Making a Purchase


#1



Making a Purchase

Oops, try again. compute_bill(['apple']) resulted in a NameError: global name 'item' is not defined

I not sure whats wrong. For the example it had total += food but it said the same thing. I not using shopping_list because it a global variable? Why does total += food work. Also what is the difference between def thing = 0 and thing = 0. Thanks in advance.


Replace this line with your code. 
shopping_list = ["banana", "orange", "apple"]

stock = {
    "banana": 6,
    "apple": 0,
    "orange": 32,
    "pear": 15
}
    
prices = {
    "banana": 4,
    "apple": 2,
    "orange": 1.5,
    "pear": 3
}

# Write your code below!
def compute_bill(food):
    total = 0
    for food in prices:
         total += prices[item]
    return total


#2

Hi, @kentmjk ,

Design the loop header to access the food list, and assign successive values to a variable that will be used as a key to access the prices dictionary.

In the following loop, you are overwriting the original value of the food parameter of the compute_bill function ...

    for food in prices:
         total += prices[item]

If you would like to use the name, item, as a key to access the prices dictionary, set that up in the loop header.


#3

Write your code below!

def compute_bill(item):
total = 0
for item in prices:
total += prices[item]
return total

ok it still coming up with a error. Oops, try again. compute_bill(['apple']) returned 10.5 instead of 2. I not really sure what you meant by overwriting the original value of the food parameter of the compute_bill function. But i renamed the key to item.


#4

Hi, @kentmjk ,

Your original function header that defined food as the parameter, as follows, was fine ...

def compute_bill(food):

You can restore it, as above.

Then, note that your current for loop header is ...

for item in prices:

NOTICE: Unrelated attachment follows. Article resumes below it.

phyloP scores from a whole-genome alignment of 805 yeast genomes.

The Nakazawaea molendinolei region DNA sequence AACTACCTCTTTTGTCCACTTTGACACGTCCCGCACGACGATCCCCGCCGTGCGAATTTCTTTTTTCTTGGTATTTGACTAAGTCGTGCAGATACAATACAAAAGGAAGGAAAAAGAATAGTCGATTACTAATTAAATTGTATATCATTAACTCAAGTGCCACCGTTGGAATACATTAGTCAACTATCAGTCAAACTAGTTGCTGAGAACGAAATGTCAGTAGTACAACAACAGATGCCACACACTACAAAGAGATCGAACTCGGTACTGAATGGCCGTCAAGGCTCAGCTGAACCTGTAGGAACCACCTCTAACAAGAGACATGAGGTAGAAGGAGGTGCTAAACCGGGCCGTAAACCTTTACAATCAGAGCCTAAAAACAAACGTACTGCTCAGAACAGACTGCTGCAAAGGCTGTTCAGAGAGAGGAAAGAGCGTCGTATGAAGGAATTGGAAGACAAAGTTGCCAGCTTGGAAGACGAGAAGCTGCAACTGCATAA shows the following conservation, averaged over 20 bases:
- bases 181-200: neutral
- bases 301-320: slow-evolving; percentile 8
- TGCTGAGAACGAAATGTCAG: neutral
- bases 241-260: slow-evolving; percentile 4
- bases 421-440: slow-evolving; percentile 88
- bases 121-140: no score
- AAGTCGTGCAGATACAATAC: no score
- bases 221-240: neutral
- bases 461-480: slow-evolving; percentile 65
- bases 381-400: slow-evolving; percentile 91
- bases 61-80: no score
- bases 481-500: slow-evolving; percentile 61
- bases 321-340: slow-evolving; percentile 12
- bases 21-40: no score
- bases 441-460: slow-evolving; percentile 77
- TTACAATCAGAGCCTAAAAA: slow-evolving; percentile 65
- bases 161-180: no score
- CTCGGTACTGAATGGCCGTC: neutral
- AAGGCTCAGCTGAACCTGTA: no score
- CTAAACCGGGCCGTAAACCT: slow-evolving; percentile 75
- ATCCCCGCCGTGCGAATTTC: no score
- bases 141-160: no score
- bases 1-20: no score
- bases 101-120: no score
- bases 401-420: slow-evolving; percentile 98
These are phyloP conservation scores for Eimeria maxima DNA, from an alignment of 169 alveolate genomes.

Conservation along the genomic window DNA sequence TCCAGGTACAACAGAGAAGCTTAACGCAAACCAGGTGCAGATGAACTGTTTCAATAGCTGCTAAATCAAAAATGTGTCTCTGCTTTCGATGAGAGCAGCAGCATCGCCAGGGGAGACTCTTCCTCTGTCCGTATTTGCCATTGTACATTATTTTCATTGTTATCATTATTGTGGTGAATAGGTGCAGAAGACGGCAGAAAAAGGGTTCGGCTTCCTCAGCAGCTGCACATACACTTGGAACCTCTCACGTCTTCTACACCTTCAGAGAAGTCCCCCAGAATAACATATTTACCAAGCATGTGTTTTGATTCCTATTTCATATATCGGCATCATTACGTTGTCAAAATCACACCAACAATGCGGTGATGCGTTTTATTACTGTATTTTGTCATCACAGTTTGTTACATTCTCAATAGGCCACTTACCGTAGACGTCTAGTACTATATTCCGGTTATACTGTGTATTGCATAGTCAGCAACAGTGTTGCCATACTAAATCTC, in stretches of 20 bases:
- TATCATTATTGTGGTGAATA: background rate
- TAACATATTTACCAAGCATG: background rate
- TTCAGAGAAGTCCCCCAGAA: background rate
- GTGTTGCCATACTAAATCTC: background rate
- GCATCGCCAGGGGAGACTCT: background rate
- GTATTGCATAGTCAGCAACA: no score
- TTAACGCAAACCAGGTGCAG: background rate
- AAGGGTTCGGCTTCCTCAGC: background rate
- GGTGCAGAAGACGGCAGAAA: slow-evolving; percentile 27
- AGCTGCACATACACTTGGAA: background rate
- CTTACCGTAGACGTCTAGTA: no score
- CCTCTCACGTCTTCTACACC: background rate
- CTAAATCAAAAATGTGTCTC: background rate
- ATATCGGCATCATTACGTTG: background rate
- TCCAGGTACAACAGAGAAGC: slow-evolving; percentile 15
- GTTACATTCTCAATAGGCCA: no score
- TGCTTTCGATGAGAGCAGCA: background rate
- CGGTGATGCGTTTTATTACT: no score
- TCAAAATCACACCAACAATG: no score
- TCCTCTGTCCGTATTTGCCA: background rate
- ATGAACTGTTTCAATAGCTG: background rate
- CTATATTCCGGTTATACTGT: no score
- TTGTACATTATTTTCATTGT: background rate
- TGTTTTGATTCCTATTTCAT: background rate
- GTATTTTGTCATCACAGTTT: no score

Instead of iterating through the prices dictionary, iterate though the food list, as follows ...

for item in food:

That will enable the loop within the function to iterate through whatever list is passed as a parameter during a function call, representing each element from the food list as item. Then, this statement, which you already have, can use that name, item, as the key to access the prices dictionary ...

total += prices[item]

#5

The instructions is strange :

"Write a function compute_bill that takes a parameter food as input"

the food list is not called food it's calles "shopping_list"!

shopping list = ["banana", "orange", "apple"]

stock = { "banana": 6,
"apple": 0,
"orange": 32,
"pear": 15
}

prices = { "banana": 4,
"apple": 2,
"orange": 1.5,
"pear": 3
}

def compute_bill(shopping_list):
total = 0
for food in shopping_list:
total = total + prices[food] # this is the same as total += prices[food]
return total`


#6

The (food) in your function definition is just a place holder for whatever you pass to that function when you run it. so when you call the function with

compute_bill(shopping_list)

the argument (shopping_list) will replace (food) everywhere in the function. This is what allows you to pass any list to that function.

However the program wants me to come up with "10.5" as an answer, but the three items in the list only come out to "7.5" and my total keeps coming out to "4" for some reason?


#7

10.5 is what items in prices{} make altogether. Don't use shopping_list{}, but use prices{} instead.
Like this,
def compute_bill(food):
total=0
for item in food:
total+=prices[item]
return total


#8

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